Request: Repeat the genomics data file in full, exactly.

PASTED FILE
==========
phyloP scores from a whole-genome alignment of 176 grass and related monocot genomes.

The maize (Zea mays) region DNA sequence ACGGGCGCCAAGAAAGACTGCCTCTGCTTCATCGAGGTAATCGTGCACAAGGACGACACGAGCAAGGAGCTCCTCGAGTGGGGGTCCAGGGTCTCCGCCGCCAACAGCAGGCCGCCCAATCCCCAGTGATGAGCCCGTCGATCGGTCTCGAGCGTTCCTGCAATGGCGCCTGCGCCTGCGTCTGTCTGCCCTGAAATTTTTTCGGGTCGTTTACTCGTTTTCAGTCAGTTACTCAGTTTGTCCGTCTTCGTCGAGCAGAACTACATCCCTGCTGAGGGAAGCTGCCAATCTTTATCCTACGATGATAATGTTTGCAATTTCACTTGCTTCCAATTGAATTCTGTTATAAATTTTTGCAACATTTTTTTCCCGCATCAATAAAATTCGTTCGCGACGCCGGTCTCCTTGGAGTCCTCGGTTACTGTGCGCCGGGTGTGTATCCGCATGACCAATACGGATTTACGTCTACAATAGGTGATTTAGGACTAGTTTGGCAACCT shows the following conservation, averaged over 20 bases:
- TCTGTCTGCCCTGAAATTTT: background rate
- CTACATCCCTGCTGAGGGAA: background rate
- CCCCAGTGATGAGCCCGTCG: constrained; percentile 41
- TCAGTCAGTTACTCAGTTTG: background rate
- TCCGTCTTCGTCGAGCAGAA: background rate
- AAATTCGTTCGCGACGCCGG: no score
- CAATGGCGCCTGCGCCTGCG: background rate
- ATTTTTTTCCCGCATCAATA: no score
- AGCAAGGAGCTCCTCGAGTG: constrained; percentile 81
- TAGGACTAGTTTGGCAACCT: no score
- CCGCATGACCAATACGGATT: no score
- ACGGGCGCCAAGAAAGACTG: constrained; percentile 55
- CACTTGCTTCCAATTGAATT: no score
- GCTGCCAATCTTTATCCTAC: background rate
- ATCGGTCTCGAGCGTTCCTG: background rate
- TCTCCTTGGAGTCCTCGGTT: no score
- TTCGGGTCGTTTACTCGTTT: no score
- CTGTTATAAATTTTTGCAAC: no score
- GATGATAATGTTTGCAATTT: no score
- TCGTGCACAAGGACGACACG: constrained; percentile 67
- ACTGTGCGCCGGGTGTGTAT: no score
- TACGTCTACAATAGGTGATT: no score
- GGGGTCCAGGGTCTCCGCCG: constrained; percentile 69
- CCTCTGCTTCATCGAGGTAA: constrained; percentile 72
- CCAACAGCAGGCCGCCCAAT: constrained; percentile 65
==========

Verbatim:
phyloP scores from a whole-genome alignment of 176 grass and related monocot genomes.

The maize (Zea mays) region DNA sequence ACGGGCGCCAAGAAAGACTGCCTCTGCTTCATCGAGGTAATCGTGCACAAGGACGACACGAGCAAGGAGCTCCTCGAGTGGGGGTCCAGGGTCTCCGCCGCCAACAGCAGGCCGCCCAATCCCCAGTGATGAGCCCGTCGATCGGTCTCGAGCGTTCCTGCAATGGCGCCTGCGCCTGCGTCTGTCTGCCCTGAAATTTTTTCGGGTCGTTTACTCGTTTTCAGTCAGTTACTCAGTTTGTCCGTCTTCGTCGAGCAGAACTACATCCCTGCTGAGGGAAGCTGCCAATCTTTATCCTACGATGATAATGTTTGCAATTTCACTTGCTTCCAATTGAATTCTGTTATAAATTTTTGCAACATTTTTTTCCCGCATCAATAAAATTCGTTCGCGACGCCGGTCTCCTTGGAGTCCTCGGTTACTGTGCGCCGGGTGTGTATCCGCATGACCAATACGGATTTACGTCTACAATAGGTGATTTAGGACTAGTTTGGCAACCT shows the following conservation, averaged over 20 bases:
- TCTGTCTGCCCTGAAATTTT: background rate
- CTACATCCCTGCTGAGGGAA: background rate
- CCCCAGTGATGAGCCCGTCG: constrained; percentile 41
- TCAGTCAGTTACTCAGTTTG: background rate
- TCCGTCTTCGTCGAGCAGAA: background rate
- AAATTCGTTCGCGACGCCGG: no score
- CAATGGCGCCTGCGCCTGCG: background rate
- ATTTTTTTCCCGCATCAATA: no score
- AGCAAGGAGCTCCTCGAGTG: constrained; percentile 81
- TAGGACTAGTTTGGCAACCT: no score
- CCGCATGACCAATACGGATT: no score
- ACGGGCGCCAAGAAAGACTG: constrained; percentile 55
- CACTTGCTTCCAATTGAATT: no score
- GCTGCCAATCTTTATCCTAC: background rate
- ATCGGTCTCGAGCGTTCCTG: background rate
- TCTCCTTGGAGTCCTCGGTT: no score
- TTCGGGTCGTTTACTCGTTT: no score
- CTGTTATAAATTTTTGCAAC: no score
- GATGATAATGTTTGCAATTT: no score
- TCGTGCACAAGGACGACACG: constrained; percentile 67
- ACTGTGCGCCGGGTGTGTAT: no score
- TACGTCTACAATAGGTGATT: no score
- GGGGTCCAGGGTCTCCGCCG: constrained; percentile 69
- CCTCTGCTTCATCGAGGTAA: constrained; percentile 72
- CCAACAGCAGGCCGCCCAAT: constrained; percentile 65